Almost everyone gathered on the steps at Hoscote House.

Almost everyone gathered on the steps at Hoscote House.

I was sad to leave. I miss not having so many people around the breakfast table. I miss the jokes and nonsense conversations, I miss finding out more about these amazing people with whom I’ve spent less than a month of my life in their company but who have accepted me as one of their own, and who I regard as close to me as my nuclear family. I guess I miss them because I love them. And surely that’s a good thing in a family, even one as wide and extended and scattered and… odd as this one.

Summer adventures at the Selkirk Common Riding 2013, part 1

Our Citroën Grand C4 Picasso parked at Hoscote House, ready for adventure.

Our Citroën Grand C4 Picasso parked at Hoscote House, ready for adventure.

Nearly three weeks ago we packed up our car, loaded the children into it, attached my bike to the back of it and drove south in search of fame and fortune. Or Hoscote House at least, and a group of 16 cousins of mine from California who had flown over for the Selkirk Common Riding. It was one of the best holidays we’ve ever had.

The reason for the trip was that my third cousin (my great-grandmother Georgina and his great-grandfather Robert ‘Honolulu Bob’ were brother and sister) novelist, screenwriter and philanthropist Robert Mailer Anderson had been elected Colonial Standard Bearer for the 2013 Selkirk Common Riding, exactly 100 years after Honolulu Bob had held the same office.

Hoscote house

Hoscote House

Hoscote House from the drive

About 18 months ago I emailed Robert and his wife Nicola, who live in San Francisco, and said that we were planning on coming down to the Scottish Borders to support them.

Do you have any ideas at this point where you guys might be staying? We don’t want to gate crash your party but it might be nice to be near, to meet up.

Robert replied a couple of hours later saying

we are renting a manor [Hoscote House] and you are more than welcome to join the family there. Isn’t that what this is all about?

And so we graciously and gratefully accepted Robert and Nicola’s kind offer and on Friday 7 June we rolled up outside Sycamore Lodge and moved in for the week.

Sycamore Lodge, Hoscote Estate

Remarkably the only photo we have of Sycamore Lodge was taken by Reuben as we were leaving on the last day of our holiday.

It was a fabulous wee holiday cottage: three bedrooms, one en suite; a generous family bathroom; an open-plan living room and dining room, with a galley kitchen off it. It was comfortable, and as the week wore on we appreciated the space that we had away from the “big hoose”, particularly when getting the boys down to sleep at night.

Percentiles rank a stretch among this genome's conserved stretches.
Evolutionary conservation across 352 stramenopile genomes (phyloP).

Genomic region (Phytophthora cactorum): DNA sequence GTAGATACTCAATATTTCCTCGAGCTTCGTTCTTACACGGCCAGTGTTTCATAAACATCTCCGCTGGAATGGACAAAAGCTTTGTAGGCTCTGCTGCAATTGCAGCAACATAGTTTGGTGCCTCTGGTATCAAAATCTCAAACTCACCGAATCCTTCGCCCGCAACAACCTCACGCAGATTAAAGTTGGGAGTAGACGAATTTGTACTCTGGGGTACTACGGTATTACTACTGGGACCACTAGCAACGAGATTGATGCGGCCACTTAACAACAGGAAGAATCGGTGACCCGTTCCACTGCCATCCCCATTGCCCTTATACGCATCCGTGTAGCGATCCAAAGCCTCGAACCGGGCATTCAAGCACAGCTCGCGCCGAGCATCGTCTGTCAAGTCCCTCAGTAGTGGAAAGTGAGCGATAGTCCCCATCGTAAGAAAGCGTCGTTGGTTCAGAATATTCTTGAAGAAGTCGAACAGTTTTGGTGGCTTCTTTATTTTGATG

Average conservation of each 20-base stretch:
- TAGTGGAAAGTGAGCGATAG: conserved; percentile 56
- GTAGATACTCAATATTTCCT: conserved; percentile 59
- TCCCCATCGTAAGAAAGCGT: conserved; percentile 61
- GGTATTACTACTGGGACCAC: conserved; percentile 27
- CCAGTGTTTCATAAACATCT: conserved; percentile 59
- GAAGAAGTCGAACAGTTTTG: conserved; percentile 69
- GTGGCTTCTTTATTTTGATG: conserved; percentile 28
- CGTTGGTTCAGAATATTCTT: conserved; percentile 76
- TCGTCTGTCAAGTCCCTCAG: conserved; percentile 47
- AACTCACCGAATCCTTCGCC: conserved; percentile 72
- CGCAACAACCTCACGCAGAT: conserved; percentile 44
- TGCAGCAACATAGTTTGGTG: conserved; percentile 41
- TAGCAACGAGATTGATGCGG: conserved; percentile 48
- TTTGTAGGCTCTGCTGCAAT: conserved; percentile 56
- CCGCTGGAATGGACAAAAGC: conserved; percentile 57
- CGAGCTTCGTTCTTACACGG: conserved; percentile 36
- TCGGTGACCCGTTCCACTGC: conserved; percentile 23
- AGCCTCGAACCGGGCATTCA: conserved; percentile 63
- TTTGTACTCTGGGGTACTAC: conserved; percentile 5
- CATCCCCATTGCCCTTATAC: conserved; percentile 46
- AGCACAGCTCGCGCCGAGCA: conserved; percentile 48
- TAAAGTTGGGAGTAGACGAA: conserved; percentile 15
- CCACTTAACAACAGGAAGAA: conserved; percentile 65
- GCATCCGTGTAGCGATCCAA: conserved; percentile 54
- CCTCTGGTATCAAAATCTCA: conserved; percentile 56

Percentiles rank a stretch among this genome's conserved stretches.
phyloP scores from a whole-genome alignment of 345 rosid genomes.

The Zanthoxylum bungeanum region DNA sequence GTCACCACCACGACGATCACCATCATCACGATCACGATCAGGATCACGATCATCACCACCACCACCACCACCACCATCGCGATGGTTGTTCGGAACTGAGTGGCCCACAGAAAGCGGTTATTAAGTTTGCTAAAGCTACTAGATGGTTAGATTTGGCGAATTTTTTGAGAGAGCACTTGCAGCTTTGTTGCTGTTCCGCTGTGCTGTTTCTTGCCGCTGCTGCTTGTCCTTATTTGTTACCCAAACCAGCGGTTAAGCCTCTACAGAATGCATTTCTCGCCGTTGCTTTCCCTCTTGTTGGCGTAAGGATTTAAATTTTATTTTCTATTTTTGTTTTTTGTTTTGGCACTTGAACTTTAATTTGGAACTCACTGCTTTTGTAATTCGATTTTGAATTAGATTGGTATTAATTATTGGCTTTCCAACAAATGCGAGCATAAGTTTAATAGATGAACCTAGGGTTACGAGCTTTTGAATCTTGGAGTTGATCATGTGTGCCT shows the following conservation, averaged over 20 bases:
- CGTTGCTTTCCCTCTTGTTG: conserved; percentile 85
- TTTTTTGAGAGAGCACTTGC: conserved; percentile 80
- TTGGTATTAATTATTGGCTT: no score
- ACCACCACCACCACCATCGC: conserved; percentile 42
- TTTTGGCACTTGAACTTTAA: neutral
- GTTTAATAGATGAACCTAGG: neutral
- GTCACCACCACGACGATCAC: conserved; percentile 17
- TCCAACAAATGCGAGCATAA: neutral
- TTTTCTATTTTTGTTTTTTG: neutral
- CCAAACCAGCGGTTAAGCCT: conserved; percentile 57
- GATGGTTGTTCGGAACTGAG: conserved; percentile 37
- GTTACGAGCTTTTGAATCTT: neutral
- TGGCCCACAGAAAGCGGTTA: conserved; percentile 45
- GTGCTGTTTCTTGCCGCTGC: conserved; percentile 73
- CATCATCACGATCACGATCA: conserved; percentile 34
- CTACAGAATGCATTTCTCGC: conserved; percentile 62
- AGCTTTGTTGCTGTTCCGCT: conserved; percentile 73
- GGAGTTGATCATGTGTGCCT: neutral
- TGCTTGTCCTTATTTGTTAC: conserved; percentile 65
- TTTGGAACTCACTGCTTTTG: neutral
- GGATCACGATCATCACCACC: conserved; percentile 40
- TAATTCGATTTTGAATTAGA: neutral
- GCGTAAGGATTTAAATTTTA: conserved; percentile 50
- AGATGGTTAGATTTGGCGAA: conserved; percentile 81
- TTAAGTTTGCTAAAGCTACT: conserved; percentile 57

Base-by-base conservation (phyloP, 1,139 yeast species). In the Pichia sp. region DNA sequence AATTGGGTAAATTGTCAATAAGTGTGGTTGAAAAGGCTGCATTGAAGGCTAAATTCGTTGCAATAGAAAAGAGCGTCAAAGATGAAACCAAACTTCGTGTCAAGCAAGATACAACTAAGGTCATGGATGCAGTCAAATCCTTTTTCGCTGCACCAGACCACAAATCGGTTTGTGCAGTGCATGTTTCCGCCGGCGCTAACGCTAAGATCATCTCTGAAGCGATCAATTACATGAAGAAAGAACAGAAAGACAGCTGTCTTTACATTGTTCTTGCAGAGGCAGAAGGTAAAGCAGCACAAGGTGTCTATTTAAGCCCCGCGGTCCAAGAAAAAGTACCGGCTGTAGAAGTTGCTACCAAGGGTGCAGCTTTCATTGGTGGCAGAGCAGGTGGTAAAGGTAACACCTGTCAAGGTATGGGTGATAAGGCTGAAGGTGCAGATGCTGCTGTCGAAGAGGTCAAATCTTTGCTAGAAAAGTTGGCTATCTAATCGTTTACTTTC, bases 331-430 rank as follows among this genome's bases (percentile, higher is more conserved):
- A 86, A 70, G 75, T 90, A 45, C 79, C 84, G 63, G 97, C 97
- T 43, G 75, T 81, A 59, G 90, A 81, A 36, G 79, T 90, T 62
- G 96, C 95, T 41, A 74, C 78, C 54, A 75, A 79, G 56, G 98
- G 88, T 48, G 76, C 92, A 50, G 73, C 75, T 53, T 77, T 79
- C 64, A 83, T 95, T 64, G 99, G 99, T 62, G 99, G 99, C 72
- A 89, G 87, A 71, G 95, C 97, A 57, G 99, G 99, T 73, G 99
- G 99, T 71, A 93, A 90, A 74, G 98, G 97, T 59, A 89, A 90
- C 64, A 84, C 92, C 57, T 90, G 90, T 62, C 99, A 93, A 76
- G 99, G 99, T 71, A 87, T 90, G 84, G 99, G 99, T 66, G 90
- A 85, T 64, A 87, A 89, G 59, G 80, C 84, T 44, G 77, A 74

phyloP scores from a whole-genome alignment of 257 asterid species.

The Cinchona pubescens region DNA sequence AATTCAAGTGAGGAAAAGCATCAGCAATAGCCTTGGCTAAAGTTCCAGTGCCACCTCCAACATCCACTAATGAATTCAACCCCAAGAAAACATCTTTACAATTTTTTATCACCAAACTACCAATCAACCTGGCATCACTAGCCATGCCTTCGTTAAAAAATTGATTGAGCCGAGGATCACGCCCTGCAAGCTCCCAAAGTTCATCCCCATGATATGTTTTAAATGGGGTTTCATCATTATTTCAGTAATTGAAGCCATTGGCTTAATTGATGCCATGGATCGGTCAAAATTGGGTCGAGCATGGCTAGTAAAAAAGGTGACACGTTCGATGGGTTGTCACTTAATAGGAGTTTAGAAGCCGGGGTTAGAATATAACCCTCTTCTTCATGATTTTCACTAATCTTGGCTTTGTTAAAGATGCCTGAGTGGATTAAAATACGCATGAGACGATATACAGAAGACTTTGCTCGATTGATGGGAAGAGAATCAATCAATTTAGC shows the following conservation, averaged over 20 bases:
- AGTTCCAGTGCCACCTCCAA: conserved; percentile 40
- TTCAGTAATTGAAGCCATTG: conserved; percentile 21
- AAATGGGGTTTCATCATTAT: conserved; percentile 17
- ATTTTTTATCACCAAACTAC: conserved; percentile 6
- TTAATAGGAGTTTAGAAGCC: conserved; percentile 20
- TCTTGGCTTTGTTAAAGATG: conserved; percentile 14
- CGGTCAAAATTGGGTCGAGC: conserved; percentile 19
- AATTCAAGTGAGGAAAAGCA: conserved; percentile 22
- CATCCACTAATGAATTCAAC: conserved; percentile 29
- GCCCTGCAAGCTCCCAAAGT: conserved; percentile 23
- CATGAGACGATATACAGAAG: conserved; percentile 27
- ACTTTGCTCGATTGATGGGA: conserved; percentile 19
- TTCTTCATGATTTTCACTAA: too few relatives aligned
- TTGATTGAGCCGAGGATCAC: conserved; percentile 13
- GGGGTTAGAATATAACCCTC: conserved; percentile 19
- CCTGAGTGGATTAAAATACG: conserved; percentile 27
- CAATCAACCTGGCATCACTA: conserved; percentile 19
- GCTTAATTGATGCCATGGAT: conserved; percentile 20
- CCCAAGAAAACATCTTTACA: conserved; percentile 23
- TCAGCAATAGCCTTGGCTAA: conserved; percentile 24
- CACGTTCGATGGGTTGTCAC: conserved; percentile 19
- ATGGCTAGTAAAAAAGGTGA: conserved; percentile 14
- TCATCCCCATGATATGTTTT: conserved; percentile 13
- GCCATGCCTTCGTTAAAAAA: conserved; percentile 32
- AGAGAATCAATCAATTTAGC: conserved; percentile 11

The “big hoose” was a ten minutes’ walk up the drive. And boy! was it big. The 16 Californians who flew out to this remote backwater in the Borders of Scotland were accommodated there quite comfortably.

When they could find it, that is. And they weren’t driving in a vague vicinity of the place for two hours, crossing every river they could find. Whether it was at a ford or not. I’ve never seen someone so traumatized about a car journey. And don’t rely on the GPS: it directs you to Martins Bridge (which was being rebuilt):

Martins Bridge, A711 outside Roberton

Martins Bridge, A711 outside Roberton

or across another ford!

Ford near the A7, outside Roberton. Genuinely that is an official way to cross the river.

Ford near the A7, outside Roberton. Genuinely that is an authorised place to cross the river. You can just see the road on the other side of the river.

Built in the 1850s Hoscote House sits in its own 450 acre estate about a 25 minutes’ drive from Selkirk—through umpteen open fields, across many a cattle grid, and after the obligatory stand-off on the road with the local wildlife (I’ve rarely felt as nervous in my car as when I was slowly edging forward towards a young heifer with about twelve cows to my left and a rather concerned-looking bull to my right). But it was a beautiful place to spend ten days (the midges aside), with mostly great weather, and definitely with the most wonderful company.

Our boys met their American cousins for the first time and they all seemed to just click, particularly Reuben (4) with his Californian counterpart Callum (6). It was brilliant, such a joy to witness. They just took themselves off into the trees and bushes on the estate to climb and explore, to build dens and gather sticks. Even the memory of it now brings a tear to my eye. They were in their element, and we were content that they were safe… just as long as they didn’t wander too far into the sheep field on the other side of the drive.

Sheep grazing in the field at Hoscote

Sheep grazing in the field at Hoscote.